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Twitter Bot Surveys: A Discrete Choice Experiment to Increase Response Rates

Peer reviewed: 
Yes, item is peer reviewed.
Date created: 
2017-07-28
Abstract: 

This paper presents a new methodology---the Twitter bot survey---that bridges the gap between social media research and web surveys. The methodology uses the Twitter APIs to identify a target population and then uses the API to deliver a question in the form of a regular Tweet. We hypothesized that this method would yield high response rates because users are posed a question within the social media platform and are not asked, as is the case with most web surveys, to follow a link away to a third party. To evaluate the response rate and identify the most effective mechanism for increasing it, we conducted a discrete choice experiment that evaluated three factors: question type, the use of an egoistic appeal, and the presence of contextual information. We found that, similar to traditional web surveys, multiple choice questions, egoistic appeals, and contextual information all contributed to higher response rates. Question variants that combined all three yielded a 40.0% response rate, thereby outperforming most other web surveys and demonstrating the promise of this new methodology. The approach can be extended to any other social media platforms where users typically interact with one another. The approach also offers the opportunity to bring together the advantages of social media research using APIs with the richness of information that can be collected from surveys.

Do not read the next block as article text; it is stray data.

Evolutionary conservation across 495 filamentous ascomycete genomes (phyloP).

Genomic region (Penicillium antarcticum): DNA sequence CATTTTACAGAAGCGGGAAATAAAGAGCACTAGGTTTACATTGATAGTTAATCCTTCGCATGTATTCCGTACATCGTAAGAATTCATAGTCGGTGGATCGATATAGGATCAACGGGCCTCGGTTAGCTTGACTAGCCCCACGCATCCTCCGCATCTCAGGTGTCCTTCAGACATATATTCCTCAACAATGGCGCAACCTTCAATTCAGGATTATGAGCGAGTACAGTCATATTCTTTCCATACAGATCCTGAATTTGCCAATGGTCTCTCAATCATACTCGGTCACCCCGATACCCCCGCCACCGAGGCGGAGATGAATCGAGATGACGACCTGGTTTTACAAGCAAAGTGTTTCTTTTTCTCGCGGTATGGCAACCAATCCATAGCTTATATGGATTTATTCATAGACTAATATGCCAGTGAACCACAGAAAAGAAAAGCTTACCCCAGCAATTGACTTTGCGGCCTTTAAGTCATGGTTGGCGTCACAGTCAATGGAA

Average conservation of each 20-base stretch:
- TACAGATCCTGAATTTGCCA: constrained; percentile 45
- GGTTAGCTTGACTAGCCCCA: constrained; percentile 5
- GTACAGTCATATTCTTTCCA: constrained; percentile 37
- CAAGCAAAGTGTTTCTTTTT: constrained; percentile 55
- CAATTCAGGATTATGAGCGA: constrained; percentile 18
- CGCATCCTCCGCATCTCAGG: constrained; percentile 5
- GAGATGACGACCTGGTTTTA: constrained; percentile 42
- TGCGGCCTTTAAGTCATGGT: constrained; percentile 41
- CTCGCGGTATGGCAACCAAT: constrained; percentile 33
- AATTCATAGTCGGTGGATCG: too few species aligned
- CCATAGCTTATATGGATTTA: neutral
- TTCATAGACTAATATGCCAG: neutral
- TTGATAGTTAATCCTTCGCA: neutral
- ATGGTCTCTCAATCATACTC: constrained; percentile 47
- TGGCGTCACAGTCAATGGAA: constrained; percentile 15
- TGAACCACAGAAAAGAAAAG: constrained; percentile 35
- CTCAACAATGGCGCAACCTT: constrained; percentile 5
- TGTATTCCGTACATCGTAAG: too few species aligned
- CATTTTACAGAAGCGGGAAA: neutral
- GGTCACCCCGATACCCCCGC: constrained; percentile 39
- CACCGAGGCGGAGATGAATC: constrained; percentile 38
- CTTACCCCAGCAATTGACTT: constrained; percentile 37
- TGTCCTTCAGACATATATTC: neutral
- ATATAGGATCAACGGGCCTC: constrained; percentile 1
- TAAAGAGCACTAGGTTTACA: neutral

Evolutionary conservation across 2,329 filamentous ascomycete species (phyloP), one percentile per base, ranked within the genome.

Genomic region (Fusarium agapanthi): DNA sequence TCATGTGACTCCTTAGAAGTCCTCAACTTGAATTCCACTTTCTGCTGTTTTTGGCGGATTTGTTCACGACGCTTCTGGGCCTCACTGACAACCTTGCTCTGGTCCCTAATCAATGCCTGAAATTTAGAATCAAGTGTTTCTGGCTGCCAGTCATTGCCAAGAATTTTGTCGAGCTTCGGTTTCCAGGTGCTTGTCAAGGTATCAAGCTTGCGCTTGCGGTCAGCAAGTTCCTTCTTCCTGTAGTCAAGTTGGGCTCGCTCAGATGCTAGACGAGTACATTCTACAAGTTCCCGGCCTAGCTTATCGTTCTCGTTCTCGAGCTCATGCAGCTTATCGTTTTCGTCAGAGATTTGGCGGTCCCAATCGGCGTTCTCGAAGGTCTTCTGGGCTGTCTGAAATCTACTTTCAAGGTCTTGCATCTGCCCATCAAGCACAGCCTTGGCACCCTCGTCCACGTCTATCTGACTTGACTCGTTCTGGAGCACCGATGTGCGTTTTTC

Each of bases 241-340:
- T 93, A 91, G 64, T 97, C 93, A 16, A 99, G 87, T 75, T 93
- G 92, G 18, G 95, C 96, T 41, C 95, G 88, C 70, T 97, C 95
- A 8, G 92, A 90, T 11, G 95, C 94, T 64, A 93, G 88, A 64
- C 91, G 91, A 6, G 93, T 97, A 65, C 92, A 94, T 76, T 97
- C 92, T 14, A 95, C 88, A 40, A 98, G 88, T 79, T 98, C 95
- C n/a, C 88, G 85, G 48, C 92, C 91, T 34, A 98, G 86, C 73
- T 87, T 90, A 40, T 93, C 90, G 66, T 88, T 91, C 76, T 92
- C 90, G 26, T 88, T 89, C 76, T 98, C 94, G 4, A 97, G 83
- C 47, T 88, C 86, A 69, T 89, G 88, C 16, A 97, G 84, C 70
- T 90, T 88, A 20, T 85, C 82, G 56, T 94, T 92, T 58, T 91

Document type: 
Article
File(s): 

On the Peripheries of Scholarly Infrastructure: A Look at the Journals Using Open Journal Systems

Peer reviewed: 
Yes, item is peer reviewed.
Date created: 
2016-09
Abstract: 

The Public Knowledge Project (PKP) is a research and development initiative of Simon Fraser University and Stanford University, with a focus on understanding and building enhanced modes of scholarly communication that facilitate open access, high quality publishing, and local capacity building and participation. One of the most significant contributions from PKP has been the development of its free, open source Open Journal Systems (OJS) software. Although some existing publishers have made use of the system, the majority of OJS users are new to publishing and are based in academia, either through library publishing programs or by individual "scholar-publishers," determined to build communities of interest around their research areas (Edgar & Willinsky, 2010). Most are small-scale, often operating with in-kind contributions and minimal budgets (Edgar & Willinsky, 2010). This type of use suggests an increased participation in scholarship, both in terms of who publishes and who read.

Document type: 
Conference presentation
File(s):